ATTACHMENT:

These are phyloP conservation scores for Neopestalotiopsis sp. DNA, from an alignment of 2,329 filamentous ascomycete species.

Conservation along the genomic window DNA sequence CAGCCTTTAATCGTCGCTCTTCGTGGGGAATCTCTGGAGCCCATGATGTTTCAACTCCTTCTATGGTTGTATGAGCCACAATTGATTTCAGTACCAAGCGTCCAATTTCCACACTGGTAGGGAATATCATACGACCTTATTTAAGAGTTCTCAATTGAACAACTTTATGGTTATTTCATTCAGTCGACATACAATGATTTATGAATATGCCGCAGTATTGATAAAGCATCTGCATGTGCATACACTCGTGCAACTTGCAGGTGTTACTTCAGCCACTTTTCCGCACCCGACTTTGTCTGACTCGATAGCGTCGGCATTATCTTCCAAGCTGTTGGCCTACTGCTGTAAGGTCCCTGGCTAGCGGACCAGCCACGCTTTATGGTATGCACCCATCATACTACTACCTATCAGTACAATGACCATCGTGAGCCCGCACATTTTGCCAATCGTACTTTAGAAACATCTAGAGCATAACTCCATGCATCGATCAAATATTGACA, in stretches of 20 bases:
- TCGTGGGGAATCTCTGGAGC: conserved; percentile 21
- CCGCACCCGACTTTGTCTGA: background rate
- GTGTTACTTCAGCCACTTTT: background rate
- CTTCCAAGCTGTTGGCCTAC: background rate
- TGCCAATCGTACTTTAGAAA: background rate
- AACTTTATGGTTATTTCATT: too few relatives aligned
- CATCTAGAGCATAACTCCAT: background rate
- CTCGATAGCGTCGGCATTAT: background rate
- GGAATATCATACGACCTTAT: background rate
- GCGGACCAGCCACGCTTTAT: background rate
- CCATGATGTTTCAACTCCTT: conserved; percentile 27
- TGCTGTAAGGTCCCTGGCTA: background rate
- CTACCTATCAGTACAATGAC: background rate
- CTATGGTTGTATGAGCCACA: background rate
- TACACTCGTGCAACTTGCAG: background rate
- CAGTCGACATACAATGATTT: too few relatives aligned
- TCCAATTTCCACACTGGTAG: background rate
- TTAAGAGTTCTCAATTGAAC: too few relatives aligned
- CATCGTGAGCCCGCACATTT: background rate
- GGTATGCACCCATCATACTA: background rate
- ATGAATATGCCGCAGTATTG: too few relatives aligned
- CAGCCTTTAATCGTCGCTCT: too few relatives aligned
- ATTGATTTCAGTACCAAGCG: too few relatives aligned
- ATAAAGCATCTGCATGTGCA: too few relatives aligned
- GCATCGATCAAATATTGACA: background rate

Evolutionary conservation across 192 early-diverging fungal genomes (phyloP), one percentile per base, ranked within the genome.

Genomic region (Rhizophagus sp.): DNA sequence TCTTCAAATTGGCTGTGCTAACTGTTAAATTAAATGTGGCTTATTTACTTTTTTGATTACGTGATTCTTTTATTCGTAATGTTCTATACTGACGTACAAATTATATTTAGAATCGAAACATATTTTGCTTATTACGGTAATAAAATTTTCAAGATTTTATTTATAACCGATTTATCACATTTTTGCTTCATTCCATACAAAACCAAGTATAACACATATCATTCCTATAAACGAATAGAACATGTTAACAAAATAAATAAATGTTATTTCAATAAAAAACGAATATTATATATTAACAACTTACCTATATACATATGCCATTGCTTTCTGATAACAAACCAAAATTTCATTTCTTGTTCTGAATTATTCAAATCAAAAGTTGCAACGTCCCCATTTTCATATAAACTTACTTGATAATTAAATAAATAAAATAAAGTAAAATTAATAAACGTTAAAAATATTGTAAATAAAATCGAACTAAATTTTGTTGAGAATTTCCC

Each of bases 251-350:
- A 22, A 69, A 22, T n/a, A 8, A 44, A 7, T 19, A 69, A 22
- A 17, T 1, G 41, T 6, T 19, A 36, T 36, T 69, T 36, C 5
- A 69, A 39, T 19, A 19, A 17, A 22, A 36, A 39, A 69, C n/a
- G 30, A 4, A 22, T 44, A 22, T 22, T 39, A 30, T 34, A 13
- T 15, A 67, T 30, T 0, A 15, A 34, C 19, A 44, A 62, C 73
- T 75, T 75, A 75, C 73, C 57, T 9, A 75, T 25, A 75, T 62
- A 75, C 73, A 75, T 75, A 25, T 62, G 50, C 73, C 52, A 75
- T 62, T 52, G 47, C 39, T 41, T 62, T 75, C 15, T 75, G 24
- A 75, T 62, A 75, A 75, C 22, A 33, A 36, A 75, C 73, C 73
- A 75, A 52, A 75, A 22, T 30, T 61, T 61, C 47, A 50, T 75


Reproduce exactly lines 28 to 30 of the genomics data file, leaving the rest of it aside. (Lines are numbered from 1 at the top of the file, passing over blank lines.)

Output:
Evolutionary conservation across 192 early-diverging fungal genomes (phyloP), one percentile per base, ranked within the genome.

Genomic region (Rhizophagus sp.): DNA sequence TCTTCAAATTGGCTGTGCTAACTGTTAAATTAAATGTGGCTTATTTACTTTTTTGATTACGTGATTCTTTTATTCGTAATGTTCTATACTGACGTACAAATTATATTTAGAATCGAAACATATTTTGCTTATTACGGTAATAAAATTTTCAAGATTTTATTTATAACCGATTTATCACATTTTTGCTTCATTCCATACAAAACCAAGTATAACACATATCATTCCTATAAACGAATAGAACATGTTAACAAAATAAATAAATGTTATTTCAATAAAAAACGAATATTATATATTAACAACTTACCTATATACATATGCCATTGCTTTCTGATAACAAACCAAAATTTCATTTCTTGTTCTGAATTATTCAAATCAAAAGTTGCAACGTCCCCATTTTCATATAAACTTACTTGATAATTAAATAAATAAAATAAAGTAAAATTAATAAACGTTAAAAATATTGTAAATAAAATCGAACTAAATTTTGTTGAGAATTTCCC

Each of bases 251-350: